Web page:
Some time ago I participated in a craftivist project called UDHR Quilt that aims to promote human rights.
The #UDHRquilt Project is a collaborative craftivism initiative documenting the Universal Declaration of Human Rights (UDHR). It uses craft as a tool and a strategy to celebrate the UHDR and raise awareness to the ways it is challenged—even violated—around the world today.
Central to the project are four large quilted wall hangings, each featuring 30 embroidered blocks representing the 30 Articles of the UDHR. The blocks critically engage with the Articles, celebrating the intrinsic meanings of this landmark document, now in its 70th year, while also drawing attention to local and global human rights issues.
Discovered thanks to the Guardian another amazing initiative using crafts, embroidery in this case, to support women refugees social inclusion. SEP JORDAN, is a social entrepreneurship initiative founded by Roberta Ventura, an Italian born woman based in Geneva.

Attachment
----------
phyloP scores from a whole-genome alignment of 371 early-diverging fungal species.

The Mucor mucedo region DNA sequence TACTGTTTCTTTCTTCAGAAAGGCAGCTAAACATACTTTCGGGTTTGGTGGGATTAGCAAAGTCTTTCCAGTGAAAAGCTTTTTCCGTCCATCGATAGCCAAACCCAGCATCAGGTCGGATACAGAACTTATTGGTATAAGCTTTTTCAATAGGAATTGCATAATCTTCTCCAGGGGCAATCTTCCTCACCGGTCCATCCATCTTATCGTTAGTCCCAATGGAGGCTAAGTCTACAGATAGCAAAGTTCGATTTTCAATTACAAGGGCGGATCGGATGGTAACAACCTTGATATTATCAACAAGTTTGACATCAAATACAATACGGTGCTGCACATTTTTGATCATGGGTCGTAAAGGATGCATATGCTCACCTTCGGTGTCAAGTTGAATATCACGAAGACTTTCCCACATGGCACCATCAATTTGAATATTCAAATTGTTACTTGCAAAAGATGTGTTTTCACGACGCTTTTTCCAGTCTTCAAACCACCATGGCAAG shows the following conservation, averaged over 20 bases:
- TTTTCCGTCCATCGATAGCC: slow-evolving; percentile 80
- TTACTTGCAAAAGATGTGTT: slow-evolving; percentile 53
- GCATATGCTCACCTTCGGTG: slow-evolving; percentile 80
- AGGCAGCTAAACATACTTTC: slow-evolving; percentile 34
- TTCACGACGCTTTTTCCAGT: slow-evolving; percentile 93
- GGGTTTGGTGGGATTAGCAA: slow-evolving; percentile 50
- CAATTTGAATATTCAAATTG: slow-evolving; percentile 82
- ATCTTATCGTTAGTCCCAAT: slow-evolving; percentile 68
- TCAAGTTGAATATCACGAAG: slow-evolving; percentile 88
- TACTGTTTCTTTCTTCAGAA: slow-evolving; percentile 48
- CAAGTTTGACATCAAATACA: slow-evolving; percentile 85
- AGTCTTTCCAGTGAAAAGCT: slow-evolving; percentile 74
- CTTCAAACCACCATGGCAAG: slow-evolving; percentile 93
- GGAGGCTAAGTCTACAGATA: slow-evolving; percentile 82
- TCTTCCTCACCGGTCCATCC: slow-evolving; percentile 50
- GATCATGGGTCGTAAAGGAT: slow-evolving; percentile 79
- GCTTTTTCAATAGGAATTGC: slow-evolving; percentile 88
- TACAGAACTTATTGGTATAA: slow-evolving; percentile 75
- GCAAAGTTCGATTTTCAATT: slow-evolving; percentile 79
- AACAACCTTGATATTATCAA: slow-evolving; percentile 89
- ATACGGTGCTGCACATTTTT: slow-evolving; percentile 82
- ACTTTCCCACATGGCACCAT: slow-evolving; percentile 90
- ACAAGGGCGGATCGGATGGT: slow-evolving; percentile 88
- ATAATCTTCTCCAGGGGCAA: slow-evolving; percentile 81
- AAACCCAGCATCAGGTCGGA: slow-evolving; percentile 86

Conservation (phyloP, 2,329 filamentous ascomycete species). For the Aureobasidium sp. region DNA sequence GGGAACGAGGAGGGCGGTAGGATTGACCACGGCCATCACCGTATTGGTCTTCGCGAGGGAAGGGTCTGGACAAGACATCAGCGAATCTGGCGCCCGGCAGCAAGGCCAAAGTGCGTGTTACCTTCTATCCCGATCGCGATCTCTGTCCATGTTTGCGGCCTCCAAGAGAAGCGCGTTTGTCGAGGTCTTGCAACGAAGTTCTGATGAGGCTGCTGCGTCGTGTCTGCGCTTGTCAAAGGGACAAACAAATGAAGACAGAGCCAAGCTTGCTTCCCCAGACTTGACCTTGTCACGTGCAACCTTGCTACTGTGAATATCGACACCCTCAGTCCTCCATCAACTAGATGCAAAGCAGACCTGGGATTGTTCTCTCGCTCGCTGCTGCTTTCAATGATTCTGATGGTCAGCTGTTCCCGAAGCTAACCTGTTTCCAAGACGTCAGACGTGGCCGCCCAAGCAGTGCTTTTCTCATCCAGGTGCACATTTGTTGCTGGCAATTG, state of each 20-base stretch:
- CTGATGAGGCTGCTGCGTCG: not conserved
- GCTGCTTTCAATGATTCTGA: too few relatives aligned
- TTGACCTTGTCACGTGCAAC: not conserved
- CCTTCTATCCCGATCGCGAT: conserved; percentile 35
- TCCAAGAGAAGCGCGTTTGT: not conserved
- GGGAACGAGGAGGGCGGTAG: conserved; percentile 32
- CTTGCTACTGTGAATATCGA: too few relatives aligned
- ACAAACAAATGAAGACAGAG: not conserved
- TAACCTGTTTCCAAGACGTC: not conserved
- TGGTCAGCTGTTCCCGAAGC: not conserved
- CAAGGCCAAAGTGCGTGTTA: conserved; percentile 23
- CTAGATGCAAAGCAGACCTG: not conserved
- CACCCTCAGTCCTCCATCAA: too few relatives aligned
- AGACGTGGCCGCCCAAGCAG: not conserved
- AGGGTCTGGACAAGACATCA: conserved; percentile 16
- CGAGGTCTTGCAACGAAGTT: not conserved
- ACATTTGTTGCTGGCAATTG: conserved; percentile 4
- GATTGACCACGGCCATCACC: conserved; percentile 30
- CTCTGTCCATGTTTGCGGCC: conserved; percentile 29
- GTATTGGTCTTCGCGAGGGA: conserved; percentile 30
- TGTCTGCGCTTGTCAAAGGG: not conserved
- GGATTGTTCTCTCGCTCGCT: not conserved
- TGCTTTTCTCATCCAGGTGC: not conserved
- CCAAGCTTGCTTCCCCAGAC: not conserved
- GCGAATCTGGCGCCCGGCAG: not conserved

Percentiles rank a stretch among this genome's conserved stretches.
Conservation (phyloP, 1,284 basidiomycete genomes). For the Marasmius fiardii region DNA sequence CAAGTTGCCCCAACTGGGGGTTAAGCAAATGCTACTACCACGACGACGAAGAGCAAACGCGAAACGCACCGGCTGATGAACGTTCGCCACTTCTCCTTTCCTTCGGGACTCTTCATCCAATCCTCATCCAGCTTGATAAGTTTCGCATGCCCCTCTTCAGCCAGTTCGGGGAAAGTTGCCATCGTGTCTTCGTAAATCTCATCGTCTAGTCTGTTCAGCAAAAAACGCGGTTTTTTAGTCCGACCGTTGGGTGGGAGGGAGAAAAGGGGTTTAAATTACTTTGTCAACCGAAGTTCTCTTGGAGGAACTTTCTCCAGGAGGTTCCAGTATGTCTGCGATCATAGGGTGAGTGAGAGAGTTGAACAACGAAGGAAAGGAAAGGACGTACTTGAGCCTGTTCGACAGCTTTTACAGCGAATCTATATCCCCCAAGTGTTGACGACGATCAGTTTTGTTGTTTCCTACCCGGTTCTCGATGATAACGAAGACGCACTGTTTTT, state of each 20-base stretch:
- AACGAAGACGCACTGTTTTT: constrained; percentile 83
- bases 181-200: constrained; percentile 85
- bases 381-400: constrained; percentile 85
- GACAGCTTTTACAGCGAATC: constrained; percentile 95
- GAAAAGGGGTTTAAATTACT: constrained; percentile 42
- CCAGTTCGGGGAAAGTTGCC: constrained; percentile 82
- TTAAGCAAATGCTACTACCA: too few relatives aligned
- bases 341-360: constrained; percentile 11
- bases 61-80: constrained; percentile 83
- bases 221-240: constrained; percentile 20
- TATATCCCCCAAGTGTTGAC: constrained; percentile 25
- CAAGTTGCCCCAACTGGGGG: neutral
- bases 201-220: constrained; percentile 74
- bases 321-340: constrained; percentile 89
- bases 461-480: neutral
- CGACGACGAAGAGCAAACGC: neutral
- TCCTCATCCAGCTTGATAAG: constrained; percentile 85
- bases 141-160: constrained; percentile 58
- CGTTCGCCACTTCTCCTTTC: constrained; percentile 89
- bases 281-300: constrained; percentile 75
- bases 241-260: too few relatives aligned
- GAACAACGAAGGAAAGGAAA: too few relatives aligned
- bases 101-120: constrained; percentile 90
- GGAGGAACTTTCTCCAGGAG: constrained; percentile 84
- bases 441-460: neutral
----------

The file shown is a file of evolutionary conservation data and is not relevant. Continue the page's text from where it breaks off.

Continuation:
SEP Jordan describes themselves as ethical fashion start-up distinguished by their intricate embroidery and geometric patterns, and storytelling. For them “Every Stitch Tells a Story: each piece is embroidered by a single talented artist” based in Jerash Camp in Jordan.
Ensuring that the marvelous cross-stitch technique is being passed down from generation to generation, SEP Jordan works to empower “less fortunate artists with professional, personal and economic stability”.
CNN visit their atelier and interviewed Palestinian artists on the impact of this beautiful work.
Discover their amazing work here and follow the on facebook.
A powerful documentary made by Karen Bernedo Morales about the arpilleras embroidered by a group of women forcibly displace who came to Lima then Huaycán and suffered discrimination. Source: https://vimeo.com/70147888
My passion for embroidery has no limits, this is why I´m not taking this art in my hands, because of the respect I have for this needlework.
Nevertheless, I collect in a virtual, and preliminary, gallery, the work of some wonderful artists I admire. These women use the needle to express feelings, perceptions and visions. From the oldest tradition to the most innovative design, stitching is used as language to speak out.